Archives for category: Bulkers

Last week our cross-sector earnings index, the ClarkSea, recorded its biggest ever weekly percentage move (23% to $20,096/day), and this week we have another record, including the biggest absolute increase (55% to $31,207/day). The current spike is very much tanker driven (VLCCs: $307,888/day!) and this week’s Analysis discusses the background, previous spikes, and some of the longer term trends.

For the full version of this article, please go to Shipping Intelligence Network.

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This week we review scrubber retrofits, tracking the vessels, yards and volume of tonnage involved. As activity ramps up, and with >1% of the fleet on an annualised basis projected to be off hire, shipping market fundamentals may get a helpful boost. But despite this ramp-up, looking ahead will it be long before our LNG fuel capable vessel count (~800 today) matches our scrubber vessel count (~4,000)?

For the full version of this article, please go to Shipping Intelligence Network.

There are many ways to measure the size of the multiple sectors that make up the global shipping fleet of c.97,000 vessels and c.1.4 billion GT. Some of these metrics, including the aforementioned vessel numbers and GT, show the fleet to be weighted more heavily in some areas than others, but there’s another equally important measure which appears to show an uncannily more even spread…

For the full version of this article, please go to Shipping Intelligence Network.

 

In such a volatile business as shipping, it is commonly held that shipowners are “paid to take the risk”. As a result of this, earnings from their assets may often be thin whilst they bide their time for the “days in the sun” when they enjoy earnings at the top end of the market range where they make a significant share of their money. Here we take a close look at this distribution of owners’ earnings.

For the full version of this article, please go to Shipping Intelligence Network.

Shipping and energy are two central features of the modern globalised economy. Indeed, in 2019 total seaborne trade is projected to exceed 12bn tonnes, while primary energy demand is expected to stand at over 14bn tonnes of oil equivalent: around 1.6 tonnes of seaborne trade and 1.8 toe of energy for everyone on the planet. What is the relationship between these salient features of global economic activity?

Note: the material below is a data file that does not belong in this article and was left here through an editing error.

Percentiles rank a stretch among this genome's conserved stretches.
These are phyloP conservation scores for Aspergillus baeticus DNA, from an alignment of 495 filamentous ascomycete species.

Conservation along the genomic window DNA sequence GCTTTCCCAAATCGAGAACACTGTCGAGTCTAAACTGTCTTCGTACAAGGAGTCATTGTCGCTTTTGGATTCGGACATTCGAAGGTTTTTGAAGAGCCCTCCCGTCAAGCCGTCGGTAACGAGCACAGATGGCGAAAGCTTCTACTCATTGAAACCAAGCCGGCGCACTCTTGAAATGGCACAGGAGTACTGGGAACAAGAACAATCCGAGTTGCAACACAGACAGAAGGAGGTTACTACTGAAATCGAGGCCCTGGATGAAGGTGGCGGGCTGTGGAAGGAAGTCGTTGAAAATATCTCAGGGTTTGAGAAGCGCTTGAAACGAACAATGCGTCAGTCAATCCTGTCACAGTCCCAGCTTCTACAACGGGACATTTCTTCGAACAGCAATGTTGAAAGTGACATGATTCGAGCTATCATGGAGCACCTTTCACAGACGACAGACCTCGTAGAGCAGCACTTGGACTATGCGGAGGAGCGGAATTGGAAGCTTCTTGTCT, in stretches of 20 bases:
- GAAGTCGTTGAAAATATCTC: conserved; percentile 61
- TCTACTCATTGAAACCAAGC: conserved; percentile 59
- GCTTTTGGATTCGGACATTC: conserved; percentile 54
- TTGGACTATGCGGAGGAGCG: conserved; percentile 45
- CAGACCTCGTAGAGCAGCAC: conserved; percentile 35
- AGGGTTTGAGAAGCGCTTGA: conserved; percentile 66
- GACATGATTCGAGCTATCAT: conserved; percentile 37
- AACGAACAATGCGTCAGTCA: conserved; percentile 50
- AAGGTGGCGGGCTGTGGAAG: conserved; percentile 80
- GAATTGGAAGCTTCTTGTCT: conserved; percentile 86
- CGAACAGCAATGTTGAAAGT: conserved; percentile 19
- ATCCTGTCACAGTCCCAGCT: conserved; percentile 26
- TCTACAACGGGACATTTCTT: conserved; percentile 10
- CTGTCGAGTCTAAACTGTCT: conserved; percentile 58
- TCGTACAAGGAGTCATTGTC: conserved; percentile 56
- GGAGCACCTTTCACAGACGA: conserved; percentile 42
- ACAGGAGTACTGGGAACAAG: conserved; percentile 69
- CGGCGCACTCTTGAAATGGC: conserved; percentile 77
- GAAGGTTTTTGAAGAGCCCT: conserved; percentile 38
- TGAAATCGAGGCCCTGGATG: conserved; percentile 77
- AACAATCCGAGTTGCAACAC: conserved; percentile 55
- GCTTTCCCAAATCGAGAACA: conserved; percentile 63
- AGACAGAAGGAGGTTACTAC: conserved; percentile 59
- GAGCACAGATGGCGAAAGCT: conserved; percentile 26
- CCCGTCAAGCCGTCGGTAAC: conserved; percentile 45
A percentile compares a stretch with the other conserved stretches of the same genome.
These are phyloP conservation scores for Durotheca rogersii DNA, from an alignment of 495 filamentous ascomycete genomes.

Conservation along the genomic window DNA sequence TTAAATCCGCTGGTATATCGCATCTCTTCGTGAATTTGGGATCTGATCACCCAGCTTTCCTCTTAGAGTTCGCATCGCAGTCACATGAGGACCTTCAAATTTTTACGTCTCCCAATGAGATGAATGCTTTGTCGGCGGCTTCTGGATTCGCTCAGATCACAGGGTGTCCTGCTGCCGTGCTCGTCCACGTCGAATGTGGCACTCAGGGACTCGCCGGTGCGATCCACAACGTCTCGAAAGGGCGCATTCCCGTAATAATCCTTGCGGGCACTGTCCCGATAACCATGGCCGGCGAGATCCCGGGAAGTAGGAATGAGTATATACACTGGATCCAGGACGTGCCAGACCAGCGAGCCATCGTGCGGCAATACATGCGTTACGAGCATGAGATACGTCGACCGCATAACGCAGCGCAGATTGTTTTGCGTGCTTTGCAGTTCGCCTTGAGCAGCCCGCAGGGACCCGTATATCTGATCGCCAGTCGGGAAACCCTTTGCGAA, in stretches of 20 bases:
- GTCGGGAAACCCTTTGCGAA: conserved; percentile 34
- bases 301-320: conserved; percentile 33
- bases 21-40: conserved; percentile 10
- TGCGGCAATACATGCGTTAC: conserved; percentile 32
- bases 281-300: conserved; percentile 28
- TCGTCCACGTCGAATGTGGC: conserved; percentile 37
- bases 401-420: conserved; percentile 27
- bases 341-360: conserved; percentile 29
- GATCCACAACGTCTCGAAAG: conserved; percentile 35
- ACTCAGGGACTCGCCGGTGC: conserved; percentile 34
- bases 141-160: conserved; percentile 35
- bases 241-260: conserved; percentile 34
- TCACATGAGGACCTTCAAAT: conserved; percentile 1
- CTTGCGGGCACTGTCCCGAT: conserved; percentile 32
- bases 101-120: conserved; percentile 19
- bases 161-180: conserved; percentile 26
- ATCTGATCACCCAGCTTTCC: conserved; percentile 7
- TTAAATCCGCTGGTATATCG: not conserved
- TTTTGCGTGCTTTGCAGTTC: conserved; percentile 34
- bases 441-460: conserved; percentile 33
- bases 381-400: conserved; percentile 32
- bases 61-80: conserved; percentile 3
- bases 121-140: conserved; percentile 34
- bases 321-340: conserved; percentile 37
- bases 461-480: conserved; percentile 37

For the full version of this article, please go to Shipping Intelligence Network.

 

This year, the shipping industry is expected to transport 12bn tonnes of cargo. That’s double the volume shipped in 2000 and four times the trade in 1980; the result of economic growth and globalisation. Dry bulk and container trade were at the heart of this in the boom of the 2000s, but both over time and across sectors the seaborne trade growth environment continues to evolve.

 

For the full version of this article, please go to Shipping Intelligence Network.

One of the most important building blocks of shipping market economics is the concept of the ‘delivered cost’ of a commodity and freight’s part within it. In general, the freight element of the cost of delivering (i.e. selling from the point of origin and shipping to the buyer) of a commodity is only a limited part of the total delivered cost. This has key implications for shipping market behaviour.

For the full version of this article, please go to Shipping Intelligence Network.